Ashraq Haji Hamid was just 14 when she was abducted by Isis, separated from her family, and sold on for 100 dollars as a sex slave.
Five years later, she bravely confronts the man who bought her and violently raped her “several times a day”.
In an emotionally charged interview, Ms Hamid describes the horror of her ordeal before her captor Abu Hamam is brought on set, for her to question.
“Abu Humam, look up. Why did you do this to me? Why? Because I’m Yazidi?
“I was 14 years old when you raped me. Look up. Do you have feelings? Do you have honour?” she asks him.
Abu Hamam stands in front of her, handcuffed in yellow prison uniform. He is currently in custody in Iraq, but the authorities allowed Ms Hamid to confront her rapist on television.
Head bowed, Abu Hamam refuses to meet her gaze and does not answer her.
“I was 14 years old, as old as your daughter, your son, or your sister,” she continues.
“You destroyed my life. You robbed me of all my dreams. I was once held by Isis, by you, but now you will feel the meaning of torment, torture, and loneliness.
“If you have any feelings, you would not have raped me when I was 14, the age of your son, the age of your daughter.”
Ms Hamid then collapses to the ground.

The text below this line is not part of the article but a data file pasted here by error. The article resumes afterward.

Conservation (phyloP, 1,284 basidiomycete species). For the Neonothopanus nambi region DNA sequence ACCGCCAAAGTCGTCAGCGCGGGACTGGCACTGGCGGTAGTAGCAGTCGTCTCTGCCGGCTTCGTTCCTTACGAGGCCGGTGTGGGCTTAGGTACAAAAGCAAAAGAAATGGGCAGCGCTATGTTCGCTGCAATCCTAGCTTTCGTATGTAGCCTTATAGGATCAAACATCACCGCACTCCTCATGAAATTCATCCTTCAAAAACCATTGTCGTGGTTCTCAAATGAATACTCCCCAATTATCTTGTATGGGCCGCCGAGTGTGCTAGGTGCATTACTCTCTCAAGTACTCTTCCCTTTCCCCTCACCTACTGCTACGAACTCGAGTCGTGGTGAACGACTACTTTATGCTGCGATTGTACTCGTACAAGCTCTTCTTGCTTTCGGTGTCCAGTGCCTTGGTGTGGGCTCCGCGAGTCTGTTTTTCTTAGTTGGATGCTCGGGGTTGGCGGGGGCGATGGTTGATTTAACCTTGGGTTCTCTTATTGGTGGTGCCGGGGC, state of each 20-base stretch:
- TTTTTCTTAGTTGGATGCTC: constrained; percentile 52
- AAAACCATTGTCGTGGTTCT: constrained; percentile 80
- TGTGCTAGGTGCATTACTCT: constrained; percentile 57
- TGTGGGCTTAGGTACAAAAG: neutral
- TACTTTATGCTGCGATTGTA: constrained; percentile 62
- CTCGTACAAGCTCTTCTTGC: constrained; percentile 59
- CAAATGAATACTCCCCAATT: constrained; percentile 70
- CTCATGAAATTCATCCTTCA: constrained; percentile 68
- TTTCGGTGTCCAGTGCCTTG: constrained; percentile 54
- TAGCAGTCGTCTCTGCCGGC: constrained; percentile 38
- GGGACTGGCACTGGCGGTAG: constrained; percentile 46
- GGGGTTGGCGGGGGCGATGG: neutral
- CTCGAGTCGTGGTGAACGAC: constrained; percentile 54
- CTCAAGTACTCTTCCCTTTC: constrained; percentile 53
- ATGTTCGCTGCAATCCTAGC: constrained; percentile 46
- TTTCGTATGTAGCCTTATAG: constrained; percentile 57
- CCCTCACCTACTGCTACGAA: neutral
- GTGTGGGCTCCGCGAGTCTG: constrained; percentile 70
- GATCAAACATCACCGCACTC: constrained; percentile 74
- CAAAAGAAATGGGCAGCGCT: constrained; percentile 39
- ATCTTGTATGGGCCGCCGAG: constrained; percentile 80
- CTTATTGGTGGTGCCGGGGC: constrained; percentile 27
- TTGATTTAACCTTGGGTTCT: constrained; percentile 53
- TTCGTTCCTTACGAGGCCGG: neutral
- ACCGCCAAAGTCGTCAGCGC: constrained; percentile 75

This is not the first time that Ms Hamid has seen her rapist since she escaped from Isis capture. A few years after she fled to Germany in 2015 to start a new life, Abu Hamam stopped her in the street in Stuttgart and told her he knew where she lived.
She then fled Germany in 2018 and returned to Iraq to escape Abu Hamam, who was later handed over to Iraqi security services when he returned to the country as well.
In the interview aired on Iraqi TV channel Al-Iraqiya, Ms Hamid recounts how after the raid on Sinjar, Isis members separated the Yazidis and sold off the women and girls to fighters in Syria and Iraq.
“We were worried and didn’t know what would become of us, and whether we would be killed or not,” she tells the interviewer.
“However, we took some comfort in being together – we would either live together or die together. But then they separated us from one another.”
She says she was among 300-400 Yazidi girls and women, aged nine years and above, who were then taken to Mosul to be sold. Most of her sisters and cousins, she says, were taken to Syria.
“Abu Humam selected me and then he pulled me by the hair. I did not expect them to rape us, because I was only 14. But they restrained us with iron handcuffs and violently raped us.
“They raped us one after the other.
“He kept promising me that he would let me go, but then he would rape me three times a day and beat me three or four times a day. I was just a child and didn’t know anything.
“I tried to fight him and push him away when he was trying [to rape me]. Not a day passed without him beating me three or four times.”
Thousands of Yazidi men were executed and Yazidi women and girls were sold as sex slaves when Isis militants attacked Sinjar and neighbouring towns in early August 2014.
The interview was recorded by the Iraqi National Intelligence Service and was broadcast on Al-Iraqiya news channel on 26 November 2019.